MUMBAI: Citing the Epidemic Diseases Act, 1897 and the Disaster Management Act, 2005; the Maharashtra government has imposed restrictions on domestic and international passengers on Thursday based on the evolving situation of the “omnicron” variant of the Covid-19 pandemic.
The “High Risk Countries” include South Africa, Botswana and Zimbabwe as categorised by the Indian government. Air passengers coming from these “High Risk Countries” to Maharashtra and air passengers who have visited any of these countries in the past fifteen days before arriving in Maharashtra.
“High Risk Air Passengers” across airports in Maharashtra will be deplaned on priority and will be sent for screening and verification. All such passengers will undergo RT-PCR testing at arrival following a mandatory seven-day institutional quarantine with a second RT-PCR test to be carried out after the seventh day. If the second test returns positive, the passenger will be shifted to a Covid hospital while after a negative test result, the passenger will have to undergo a further seven day quarantine at home.
Guidelines for Air Passengers coming into Maharashtra pic.twitter.com/cvBGa2jjIa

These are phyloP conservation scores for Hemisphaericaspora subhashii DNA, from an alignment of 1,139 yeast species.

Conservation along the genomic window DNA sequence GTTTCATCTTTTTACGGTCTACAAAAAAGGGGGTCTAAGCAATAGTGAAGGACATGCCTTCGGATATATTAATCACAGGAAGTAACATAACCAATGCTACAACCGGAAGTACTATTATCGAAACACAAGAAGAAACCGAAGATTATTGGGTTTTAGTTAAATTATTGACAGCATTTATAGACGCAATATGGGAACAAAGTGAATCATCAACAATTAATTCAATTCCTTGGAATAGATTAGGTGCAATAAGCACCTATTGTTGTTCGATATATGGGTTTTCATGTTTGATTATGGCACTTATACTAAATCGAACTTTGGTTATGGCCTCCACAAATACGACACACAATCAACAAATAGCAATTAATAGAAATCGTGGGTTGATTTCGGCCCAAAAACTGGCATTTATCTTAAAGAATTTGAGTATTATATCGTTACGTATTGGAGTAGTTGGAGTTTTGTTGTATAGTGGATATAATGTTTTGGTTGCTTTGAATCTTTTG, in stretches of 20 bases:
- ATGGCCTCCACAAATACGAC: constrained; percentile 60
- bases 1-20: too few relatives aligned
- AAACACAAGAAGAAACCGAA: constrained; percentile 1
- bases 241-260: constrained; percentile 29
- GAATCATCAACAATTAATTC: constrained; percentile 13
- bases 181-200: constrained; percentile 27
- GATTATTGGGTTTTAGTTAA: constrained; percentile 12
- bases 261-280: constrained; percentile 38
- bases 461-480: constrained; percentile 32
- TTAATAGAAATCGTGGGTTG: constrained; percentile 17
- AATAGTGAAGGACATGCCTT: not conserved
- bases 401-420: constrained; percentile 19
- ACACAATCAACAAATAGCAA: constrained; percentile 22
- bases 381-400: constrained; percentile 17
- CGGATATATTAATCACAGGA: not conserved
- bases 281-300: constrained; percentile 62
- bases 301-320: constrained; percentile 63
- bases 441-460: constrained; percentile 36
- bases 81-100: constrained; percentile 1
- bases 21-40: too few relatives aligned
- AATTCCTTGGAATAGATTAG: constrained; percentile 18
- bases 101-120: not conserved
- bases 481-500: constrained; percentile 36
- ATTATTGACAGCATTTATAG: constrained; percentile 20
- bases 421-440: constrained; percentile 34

— CMO Maharashtra (@CMOMaharashtra) December 2, 2021
As far as regular domestic travel is concerned, passengers either have to be fully vaccinated or carry a RT-PCR test certificate showing a negative result within 72 hours of boarding to enter the state.
India has confirmed two cases of Omicron variant of Coronavirus, the health ministry said on Thursday. The two cases have been found in Karnataka.
Amid rising cases of Covid-19 cases due to Omicron, India Gandhi International Airport in Delhi on Thursday said four passengers coming from ‘at-risk’ nations including three from Paris and one from London tested positive for Covid-19.
According to the WHO, the new coronavirus variant Omicron has now become dominant in South Africa and is driving a sharp increase in new infections.
8,500 new Covid infections were registered in the latest daily figures in South Africa.
Omicron has now been detected in at least 24 countries around the world, according to the World Health Organization (WHO).
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